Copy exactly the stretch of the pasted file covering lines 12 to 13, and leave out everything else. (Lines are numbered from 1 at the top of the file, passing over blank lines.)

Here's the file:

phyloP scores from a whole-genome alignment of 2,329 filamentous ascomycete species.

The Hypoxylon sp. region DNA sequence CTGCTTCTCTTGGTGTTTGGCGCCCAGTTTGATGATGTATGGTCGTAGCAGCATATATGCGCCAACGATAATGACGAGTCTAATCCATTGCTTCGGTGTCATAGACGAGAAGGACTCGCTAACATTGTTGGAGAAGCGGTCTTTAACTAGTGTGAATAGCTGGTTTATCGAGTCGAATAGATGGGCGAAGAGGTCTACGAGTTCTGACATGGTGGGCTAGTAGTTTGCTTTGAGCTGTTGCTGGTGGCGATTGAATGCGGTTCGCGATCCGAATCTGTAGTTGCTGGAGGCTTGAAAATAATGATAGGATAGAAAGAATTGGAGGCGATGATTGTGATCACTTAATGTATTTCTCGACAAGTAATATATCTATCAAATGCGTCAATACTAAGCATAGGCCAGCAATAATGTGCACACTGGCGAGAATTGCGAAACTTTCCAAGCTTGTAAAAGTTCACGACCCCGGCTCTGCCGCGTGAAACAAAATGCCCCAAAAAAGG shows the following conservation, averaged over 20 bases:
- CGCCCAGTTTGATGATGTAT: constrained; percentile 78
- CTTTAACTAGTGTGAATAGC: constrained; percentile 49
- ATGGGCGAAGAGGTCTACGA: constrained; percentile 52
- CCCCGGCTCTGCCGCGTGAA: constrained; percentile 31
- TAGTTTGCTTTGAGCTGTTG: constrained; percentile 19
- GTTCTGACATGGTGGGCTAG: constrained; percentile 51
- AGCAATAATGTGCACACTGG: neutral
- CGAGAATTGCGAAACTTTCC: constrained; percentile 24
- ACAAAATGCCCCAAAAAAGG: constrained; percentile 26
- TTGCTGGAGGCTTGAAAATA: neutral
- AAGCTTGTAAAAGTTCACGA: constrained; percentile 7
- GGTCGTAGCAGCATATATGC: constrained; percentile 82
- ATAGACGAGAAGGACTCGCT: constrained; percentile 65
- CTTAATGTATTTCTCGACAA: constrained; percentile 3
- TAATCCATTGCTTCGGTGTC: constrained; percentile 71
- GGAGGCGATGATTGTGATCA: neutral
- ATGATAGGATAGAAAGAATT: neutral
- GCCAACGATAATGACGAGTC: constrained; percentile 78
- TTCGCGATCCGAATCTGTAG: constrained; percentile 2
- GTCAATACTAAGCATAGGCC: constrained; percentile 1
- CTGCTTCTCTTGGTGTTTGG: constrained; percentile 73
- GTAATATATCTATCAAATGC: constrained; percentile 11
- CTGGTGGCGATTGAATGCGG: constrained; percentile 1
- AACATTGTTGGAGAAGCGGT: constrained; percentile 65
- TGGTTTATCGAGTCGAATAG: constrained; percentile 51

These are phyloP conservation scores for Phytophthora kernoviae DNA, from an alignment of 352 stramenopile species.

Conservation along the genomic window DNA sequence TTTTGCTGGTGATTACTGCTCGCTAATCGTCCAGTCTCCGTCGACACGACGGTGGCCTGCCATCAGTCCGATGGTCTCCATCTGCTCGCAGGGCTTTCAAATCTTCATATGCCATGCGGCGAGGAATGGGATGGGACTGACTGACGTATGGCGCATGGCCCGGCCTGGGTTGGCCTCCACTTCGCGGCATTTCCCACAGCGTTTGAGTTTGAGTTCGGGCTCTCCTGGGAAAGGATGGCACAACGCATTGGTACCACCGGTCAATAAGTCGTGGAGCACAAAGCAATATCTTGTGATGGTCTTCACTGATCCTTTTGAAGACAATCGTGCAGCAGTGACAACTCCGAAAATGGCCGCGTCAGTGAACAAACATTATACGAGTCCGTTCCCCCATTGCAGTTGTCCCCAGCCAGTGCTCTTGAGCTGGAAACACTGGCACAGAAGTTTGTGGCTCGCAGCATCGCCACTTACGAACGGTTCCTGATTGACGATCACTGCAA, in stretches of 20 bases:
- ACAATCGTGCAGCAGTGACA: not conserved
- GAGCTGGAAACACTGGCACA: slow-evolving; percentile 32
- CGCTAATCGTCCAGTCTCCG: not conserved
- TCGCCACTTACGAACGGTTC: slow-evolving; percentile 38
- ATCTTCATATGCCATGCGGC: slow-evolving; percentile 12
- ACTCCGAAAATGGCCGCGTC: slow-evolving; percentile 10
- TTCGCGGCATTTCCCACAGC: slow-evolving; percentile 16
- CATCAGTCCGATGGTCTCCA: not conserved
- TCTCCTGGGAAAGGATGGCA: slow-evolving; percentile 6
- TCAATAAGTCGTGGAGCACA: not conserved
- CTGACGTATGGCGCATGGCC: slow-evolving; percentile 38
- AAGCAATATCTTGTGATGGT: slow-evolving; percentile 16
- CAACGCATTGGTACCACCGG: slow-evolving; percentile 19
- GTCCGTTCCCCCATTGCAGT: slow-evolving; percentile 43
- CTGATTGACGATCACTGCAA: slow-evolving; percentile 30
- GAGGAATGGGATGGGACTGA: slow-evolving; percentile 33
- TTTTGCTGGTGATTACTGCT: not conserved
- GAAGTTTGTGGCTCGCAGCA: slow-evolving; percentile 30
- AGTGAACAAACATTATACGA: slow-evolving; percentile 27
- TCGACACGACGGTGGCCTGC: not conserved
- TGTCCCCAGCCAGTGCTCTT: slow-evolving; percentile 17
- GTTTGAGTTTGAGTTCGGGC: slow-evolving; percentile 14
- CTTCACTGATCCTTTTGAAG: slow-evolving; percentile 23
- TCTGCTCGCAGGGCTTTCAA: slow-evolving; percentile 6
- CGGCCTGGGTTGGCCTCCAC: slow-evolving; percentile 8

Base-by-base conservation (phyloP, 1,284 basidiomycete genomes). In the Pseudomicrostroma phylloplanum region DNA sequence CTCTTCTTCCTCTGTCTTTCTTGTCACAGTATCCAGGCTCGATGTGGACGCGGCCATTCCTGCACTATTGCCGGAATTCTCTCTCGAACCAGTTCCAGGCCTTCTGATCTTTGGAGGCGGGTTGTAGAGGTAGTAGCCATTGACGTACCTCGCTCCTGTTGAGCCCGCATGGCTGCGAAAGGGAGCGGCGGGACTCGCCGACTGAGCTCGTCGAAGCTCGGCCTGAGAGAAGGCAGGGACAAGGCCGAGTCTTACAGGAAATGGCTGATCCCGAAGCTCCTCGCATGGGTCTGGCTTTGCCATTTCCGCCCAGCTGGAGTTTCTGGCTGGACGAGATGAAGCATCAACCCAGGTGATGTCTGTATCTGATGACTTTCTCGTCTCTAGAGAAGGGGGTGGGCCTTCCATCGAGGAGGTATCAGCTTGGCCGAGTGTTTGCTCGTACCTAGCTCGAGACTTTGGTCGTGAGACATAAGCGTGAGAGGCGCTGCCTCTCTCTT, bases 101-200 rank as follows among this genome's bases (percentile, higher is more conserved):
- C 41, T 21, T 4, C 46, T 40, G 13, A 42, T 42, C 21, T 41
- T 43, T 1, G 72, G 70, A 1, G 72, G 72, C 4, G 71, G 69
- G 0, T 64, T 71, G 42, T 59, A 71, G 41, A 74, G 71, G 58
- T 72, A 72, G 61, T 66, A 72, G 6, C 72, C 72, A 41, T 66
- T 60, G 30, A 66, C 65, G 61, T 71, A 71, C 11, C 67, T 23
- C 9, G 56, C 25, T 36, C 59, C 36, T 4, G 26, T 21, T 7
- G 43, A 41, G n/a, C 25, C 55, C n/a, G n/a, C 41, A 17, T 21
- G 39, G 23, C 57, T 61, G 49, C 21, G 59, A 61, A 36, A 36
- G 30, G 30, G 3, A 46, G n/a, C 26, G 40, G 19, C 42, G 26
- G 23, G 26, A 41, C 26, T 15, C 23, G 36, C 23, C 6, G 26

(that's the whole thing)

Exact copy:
- TTGCTGGAGGCTTGAAAATA: neutral
- AAGCTTGTAAAAGTTCACGA: constrained; percentile 7